They’re called “invasives” for a reason. These plant species are fast-growing, quick-spreading, and resistant (or immune) to natural controls like insects, disease, and animals.
They spread uncontrollably, overwhelming the native flora that aren’t able to compete for resources. And the damage they do to surrounding ecosystems can harms plants, animals, and humans.
Common Buckthorn (Rhamnus cathartica) was first brought to Minnesota from Europe in the mid-1800s and quickly became a popular hedge plant. This tall shrub quickly busted out of its landscaped environments to invade forests and other natural areas.
Though commercial nurseries stopped selling the plant soon after its arrival in North America, it had already gained a significant foothold. Tenacious buckthorn hedges may still be found in older neighborhoods.
The plant has no insect predators and is immune to native diseases. Birds and bees and other animals eat buckthorn seeds, but at their peril: the seeds can have a severe laxative effect in some animals, a condition that is often fatal in smaller birds.
Amur maple (Acer ginnala) is a small tree, growing up to 20 feet high, which is sometimes pruned into a hedge. A native of China and Japan with fragrant spring flowers and bright red fall foliage, it was introduced to North America in the 1860s as an ornamental. However, its prolific seed production has caused it to become a highly invasive threat to native plants in natural areas in the northern U.S.
Though it is still being sold commercially as an ornamental, amur maple was designated as a “specially regulated plant” by the Minnesota Department of agriculture in 2016, advising it be planted only in mowed and maintained landscapes situated at least 100 yards from natural areas.
Honeysuckle (specifically, the non-native bush varieties: Lonicera tatarica, L. morrowii, L. x bella, L. maackii) are upright deciduous shrubs that grow 5 -12 feet high. These non-native cultivars were introduced in North America as ornamental shrubs that were good for wildlife, and commercial nurseries continue to propagate them.
But despite their pleasant look and fragrance, they are bad neighbors: they overwhelm native shrubs and plants, shade out herbaceous ground cover, and deplete soil moisture.
White Mulberry (Morus alba) bears fruit that is a favorite food of silkworms. The tree was brought to North America from China in the 19th century with the goal of boosting the continent’s fledgling silk industry.
The process proved costly, and the idea was abandoned. But not before the white mulberry had sprung up throughout the U.S. This fast-growing weed tree grows up to three feet each year, and can grow up to 50 feet high. It is a particular threat to the native red mulberry (Morus rubra) through hybridization and the transmission of a harmful root disease.
Japanese barberry (Berberis thunbergii) is a medium-sized woody shrub introduced in North America in the 1870s as an ornamental. It quickly escaped its confines to threaten native species in woodlands and natural areas. Its multitude of small twigs and branches forms dense, thorny thickets that crowd out native trees and herbaceous plants. Its red fruits can hang on into the winter months, eaten by birds and other animals who then disperse the seeds as they move.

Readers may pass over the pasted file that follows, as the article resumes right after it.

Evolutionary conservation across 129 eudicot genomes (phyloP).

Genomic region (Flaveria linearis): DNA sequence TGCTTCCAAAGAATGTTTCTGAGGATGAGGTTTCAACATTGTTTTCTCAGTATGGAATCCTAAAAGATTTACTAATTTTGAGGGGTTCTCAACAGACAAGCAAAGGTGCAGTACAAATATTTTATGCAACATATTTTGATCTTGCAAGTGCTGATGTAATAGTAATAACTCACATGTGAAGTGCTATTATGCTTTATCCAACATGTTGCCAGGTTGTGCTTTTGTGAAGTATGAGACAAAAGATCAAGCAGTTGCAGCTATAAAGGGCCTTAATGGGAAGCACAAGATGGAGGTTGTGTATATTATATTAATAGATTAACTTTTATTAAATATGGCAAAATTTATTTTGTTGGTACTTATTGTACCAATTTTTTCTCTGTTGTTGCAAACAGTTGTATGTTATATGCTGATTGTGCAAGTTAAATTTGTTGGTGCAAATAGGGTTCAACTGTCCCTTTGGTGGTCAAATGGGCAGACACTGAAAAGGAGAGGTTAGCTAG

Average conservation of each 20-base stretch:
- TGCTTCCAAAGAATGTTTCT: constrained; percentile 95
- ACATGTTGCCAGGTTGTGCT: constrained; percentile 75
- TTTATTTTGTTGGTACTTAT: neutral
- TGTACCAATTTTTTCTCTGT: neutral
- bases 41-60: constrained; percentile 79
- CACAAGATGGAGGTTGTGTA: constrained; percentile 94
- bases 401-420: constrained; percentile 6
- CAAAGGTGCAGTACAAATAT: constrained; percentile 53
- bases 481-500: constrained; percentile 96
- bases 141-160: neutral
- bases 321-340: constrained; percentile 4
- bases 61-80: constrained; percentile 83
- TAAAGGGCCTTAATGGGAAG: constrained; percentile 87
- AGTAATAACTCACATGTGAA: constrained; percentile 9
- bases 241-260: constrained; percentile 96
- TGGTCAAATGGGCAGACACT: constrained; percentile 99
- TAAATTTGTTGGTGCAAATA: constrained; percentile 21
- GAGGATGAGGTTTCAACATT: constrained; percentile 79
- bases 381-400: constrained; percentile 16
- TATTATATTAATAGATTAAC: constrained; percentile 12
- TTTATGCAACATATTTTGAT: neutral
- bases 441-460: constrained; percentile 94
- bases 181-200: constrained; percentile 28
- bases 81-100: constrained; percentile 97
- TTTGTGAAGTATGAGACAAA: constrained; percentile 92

The Japanese barberry’s long-lasting leaf density increases ground level cover and humidity, creating an hospitable habitat for whitefooted mice and black-legged ticks, which increases the risk for Lyme and other tick-borne diseases. Japanese barberry’s dense thorny thickets also prevent the movement of wild and domesticated animals and people in the wooded areas.
Japanese Knotweed (Polygonum cuspidatum) is a shrub-like plant that can grow over 10 feet tall. It was introduced to the U.S. from Japan in the late 1800s for ornamental purposes and erosion control. Its rhizomes — stem-like structures that grow horizontally across the soil surface from which new roots and shoots form — allow the plant to spread quickly. The resulting dense thickets suppress the growth of native vegetation around it. Japanese knotweed colonizes rapidly in floodplains, riverbanks, and wetland areas, though it can survive in full shade, high temperatures, high salinity and drought.
Returning a property overrun by invasives to its natural state doesn’t happen overnight. It takes expertise and upkeep to bring back native species and ensure that they flourish. However, the result is a property that is a productive part of our delicate ecosystem.
Our program has three ecologically sound steps:
Identify– We’ll scout your property to break down the mix of native and invasive plants and formulate a strategy
Remove– Next, we’ll perform an initial cutting and removal of invasive plants within the property bounds. Depending on the situation, we may also use an herbicide to discourage particularly tenacious invasives.
Repeat – A single removal isn’t enough to stamp out invasive plants on your property for good. Native species need time to establish themselves. To give them the best possible chance, we return for between 2-5 years to repeat the process.
Let SavATree be your partner in fighting invasive species. To learn more about our action plan, get in touch.
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